The UK government has unveiled a new long-term plan to combat ‘anti-car measures’ and support motorists across the nation.

This initiative was unveiled by Transport Secretary, Mark Harper with the view of decreasing traffic enforcement to keep cars moving and make parking simpler.

For example, the measures include reviewing guidance on 20mph speed limits to prevent their use in areas where they are “not appropriate.” This is in spite of the ability for these lower limits to reduce crashes and save lives. For example, if a driver hits a pedestrian at 20mph, the chances of the pedestrian surviving are 97.5 percent; by contrast, if the pedestrian is hit at 30mph, the chances of survival drop to 80 percent and to a mere 10 percent if the driver is going 40mph.

In addition, the government plans to amend guidance and restrict the introduction of Low Traffic Neighbourhoods, which reduce traffic in those areas and surrounding areas to improve safety, reduce pollution and promote a higher quality of life. Despite these benefits, the government is calling for a greater focus on local consent to end “blanket imposition.”

Low traffic neighbourhoods aim to make residential streets more pleasant, inclusive and safer
Low traffic neighbourhoods aim to make residential streets more pleasant, clean and safe

The plans also aim to stop councils from implementing ‘15-minute cities’ where people have access to necessary and desirable amenities within 15 minutes of their home.

Furthermore, to improve convenience for drivers, the Department for Transport (DfT) has announced that it will strengthen guidance to ensure bus lanes only operate when necessary. It will also launch a consultation on allowing motorcycles to use bus lanes.

Prime Minister Rishi Sunak said:

For too long politicians have focused on the short-term decisions with little regard for the long term impact on hardworking families.

We’ve seen this consistently with people’s freedoms on transport. The clamp down on drivers is an attack on the day-to-day lives of most people across the UK who rely on cars to get to work or see their families.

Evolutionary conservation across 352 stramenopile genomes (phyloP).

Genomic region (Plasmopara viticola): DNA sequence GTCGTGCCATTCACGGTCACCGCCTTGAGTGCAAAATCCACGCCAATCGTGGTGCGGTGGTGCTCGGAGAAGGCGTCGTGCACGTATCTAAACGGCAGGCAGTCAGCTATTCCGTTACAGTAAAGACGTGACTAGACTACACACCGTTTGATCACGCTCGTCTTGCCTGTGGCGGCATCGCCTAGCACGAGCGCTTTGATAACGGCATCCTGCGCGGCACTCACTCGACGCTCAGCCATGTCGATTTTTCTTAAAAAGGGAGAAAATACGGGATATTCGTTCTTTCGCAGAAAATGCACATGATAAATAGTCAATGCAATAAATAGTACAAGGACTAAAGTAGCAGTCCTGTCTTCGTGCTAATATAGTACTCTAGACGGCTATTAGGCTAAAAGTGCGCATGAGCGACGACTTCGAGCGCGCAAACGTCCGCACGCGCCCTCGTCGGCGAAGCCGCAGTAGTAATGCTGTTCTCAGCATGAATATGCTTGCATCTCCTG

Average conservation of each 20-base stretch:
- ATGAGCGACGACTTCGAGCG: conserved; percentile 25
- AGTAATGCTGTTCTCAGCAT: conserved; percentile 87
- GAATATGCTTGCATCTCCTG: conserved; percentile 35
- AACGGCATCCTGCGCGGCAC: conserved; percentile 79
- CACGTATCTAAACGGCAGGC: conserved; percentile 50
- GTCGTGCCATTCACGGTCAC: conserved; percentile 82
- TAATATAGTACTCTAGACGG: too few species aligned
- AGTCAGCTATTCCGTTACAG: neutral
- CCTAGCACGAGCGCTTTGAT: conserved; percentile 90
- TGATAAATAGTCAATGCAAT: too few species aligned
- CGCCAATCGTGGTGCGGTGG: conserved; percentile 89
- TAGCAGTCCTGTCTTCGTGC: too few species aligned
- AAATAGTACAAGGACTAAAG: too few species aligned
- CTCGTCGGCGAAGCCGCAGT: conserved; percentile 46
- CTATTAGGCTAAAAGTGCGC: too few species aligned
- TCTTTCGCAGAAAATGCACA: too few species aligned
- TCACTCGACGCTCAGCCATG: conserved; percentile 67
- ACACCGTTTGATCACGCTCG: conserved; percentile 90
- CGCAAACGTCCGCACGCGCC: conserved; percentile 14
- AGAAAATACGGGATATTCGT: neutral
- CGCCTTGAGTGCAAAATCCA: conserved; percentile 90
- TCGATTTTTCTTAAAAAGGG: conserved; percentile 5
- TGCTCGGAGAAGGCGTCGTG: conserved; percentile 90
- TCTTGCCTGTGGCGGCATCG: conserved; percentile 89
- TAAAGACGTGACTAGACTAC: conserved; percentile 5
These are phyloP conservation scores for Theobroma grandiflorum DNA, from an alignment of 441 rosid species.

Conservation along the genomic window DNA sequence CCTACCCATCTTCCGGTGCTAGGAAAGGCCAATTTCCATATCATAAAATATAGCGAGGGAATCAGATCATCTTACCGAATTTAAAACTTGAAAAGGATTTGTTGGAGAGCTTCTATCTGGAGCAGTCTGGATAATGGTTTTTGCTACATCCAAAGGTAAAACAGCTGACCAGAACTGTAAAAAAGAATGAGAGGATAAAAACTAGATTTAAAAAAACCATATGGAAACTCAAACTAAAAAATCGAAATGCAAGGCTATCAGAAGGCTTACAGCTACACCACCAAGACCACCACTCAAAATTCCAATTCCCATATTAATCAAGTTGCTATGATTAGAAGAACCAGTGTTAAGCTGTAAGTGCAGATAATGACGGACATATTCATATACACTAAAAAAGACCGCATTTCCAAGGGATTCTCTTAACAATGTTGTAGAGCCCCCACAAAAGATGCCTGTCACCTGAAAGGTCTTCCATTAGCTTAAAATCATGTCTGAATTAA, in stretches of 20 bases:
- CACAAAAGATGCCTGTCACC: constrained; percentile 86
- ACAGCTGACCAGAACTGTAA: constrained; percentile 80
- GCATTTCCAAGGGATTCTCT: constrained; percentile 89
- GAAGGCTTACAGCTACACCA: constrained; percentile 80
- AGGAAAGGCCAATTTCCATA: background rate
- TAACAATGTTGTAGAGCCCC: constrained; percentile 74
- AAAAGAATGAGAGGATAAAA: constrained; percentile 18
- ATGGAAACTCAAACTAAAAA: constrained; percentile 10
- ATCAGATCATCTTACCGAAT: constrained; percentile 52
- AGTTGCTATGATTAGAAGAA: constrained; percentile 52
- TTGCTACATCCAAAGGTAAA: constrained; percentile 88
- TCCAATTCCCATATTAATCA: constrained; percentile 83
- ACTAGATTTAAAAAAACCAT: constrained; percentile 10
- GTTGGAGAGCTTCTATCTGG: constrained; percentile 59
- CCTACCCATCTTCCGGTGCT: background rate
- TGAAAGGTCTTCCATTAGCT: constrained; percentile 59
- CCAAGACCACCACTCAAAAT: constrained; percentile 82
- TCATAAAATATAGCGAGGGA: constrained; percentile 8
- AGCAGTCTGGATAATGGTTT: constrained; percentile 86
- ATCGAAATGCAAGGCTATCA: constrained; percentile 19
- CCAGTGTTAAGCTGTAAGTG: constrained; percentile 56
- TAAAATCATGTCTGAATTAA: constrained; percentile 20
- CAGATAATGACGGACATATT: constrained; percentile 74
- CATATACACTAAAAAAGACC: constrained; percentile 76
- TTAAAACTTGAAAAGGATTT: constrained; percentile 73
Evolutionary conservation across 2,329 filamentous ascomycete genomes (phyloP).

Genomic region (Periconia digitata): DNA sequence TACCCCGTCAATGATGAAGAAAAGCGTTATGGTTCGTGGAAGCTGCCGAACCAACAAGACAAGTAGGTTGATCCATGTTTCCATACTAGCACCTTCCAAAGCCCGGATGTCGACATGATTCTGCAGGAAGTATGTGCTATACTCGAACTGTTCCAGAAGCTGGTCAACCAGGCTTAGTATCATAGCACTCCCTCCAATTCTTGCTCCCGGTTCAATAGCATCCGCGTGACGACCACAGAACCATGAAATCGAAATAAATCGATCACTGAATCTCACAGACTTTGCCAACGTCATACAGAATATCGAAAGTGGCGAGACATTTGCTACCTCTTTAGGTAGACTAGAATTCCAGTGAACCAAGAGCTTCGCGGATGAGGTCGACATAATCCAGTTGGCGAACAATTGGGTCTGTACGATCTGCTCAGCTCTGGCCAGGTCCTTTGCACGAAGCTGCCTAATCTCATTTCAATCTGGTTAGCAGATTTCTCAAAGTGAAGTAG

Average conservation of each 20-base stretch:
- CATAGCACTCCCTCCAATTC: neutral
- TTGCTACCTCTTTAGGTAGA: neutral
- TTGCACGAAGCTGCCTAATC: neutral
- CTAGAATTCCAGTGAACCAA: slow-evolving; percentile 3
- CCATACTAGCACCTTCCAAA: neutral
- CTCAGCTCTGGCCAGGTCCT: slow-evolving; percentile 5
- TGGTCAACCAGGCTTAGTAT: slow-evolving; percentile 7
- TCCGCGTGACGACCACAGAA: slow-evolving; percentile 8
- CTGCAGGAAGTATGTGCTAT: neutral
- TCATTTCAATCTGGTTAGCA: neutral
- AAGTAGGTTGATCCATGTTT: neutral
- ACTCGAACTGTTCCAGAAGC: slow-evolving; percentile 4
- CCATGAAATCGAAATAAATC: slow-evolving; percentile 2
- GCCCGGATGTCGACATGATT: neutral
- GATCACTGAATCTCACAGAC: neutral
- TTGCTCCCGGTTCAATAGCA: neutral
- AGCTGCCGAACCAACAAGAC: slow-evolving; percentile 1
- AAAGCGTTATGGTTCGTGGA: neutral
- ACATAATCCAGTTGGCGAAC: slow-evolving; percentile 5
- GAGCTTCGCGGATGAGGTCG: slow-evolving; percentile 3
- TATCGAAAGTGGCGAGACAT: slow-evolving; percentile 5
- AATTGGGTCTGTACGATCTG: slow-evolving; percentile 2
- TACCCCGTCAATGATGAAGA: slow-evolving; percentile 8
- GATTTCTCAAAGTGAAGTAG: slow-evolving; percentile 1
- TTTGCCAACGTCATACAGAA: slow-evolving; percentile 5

This week the UK Government will set out a long-term plan to back drivers, slamming the brakes on anti-car measures across England. We are taking the necessary decision to back the motorists who keep our country moving.

These plans contradict the sector’s promising focus on reducing reliance on private cars to curb congestion and meet net-zero targets.

Indeed, a modal shift towards public and active transport is arguably vital for enhancing sustainability, air quality and safety, with electrification alone failing to offer an easy fix for decarbonisation. Even convenience is likely to suffer if more people are forced to make trips by car rather than by public transport or walking / biking because more cars will mean more congestion.

However, this recent announcement suggests that these targets are no longer a priority for the government, which is instead focused on “making life easier for drivers.” Notably, this comes on the back of the Mayor of London’s expansion of the Ultra Low Emission Zone (ULEZ) in the capital.

Transport Secretary Mark Harper said:

Too often the private car is vilified when it has been one of the most powerful forces for personal freedom and economic growth. That’s why the Government is taking the long-term, necessary decision to back the motorists who keep our country moving.

We’re introducing a plan to ensure drivers can enjoy smoother journeys, park more easily and no longer face unfair and oppressive traffic enforcement measures.


More News

Get in touch

Please fill in the contact form opposite. A member of the team will be in touch shortly.

    Advertise with usGeneral EnquirySubscribeEditorial Request

    We'd love to send you the latest news and information from the world of Future Transport-News. Please tick the box if you agree to receive them.

    For your peace of mind here is a link to our Privacy Policy.

    By submitting this form, you consent to allow Future Transport-News to store and process this information.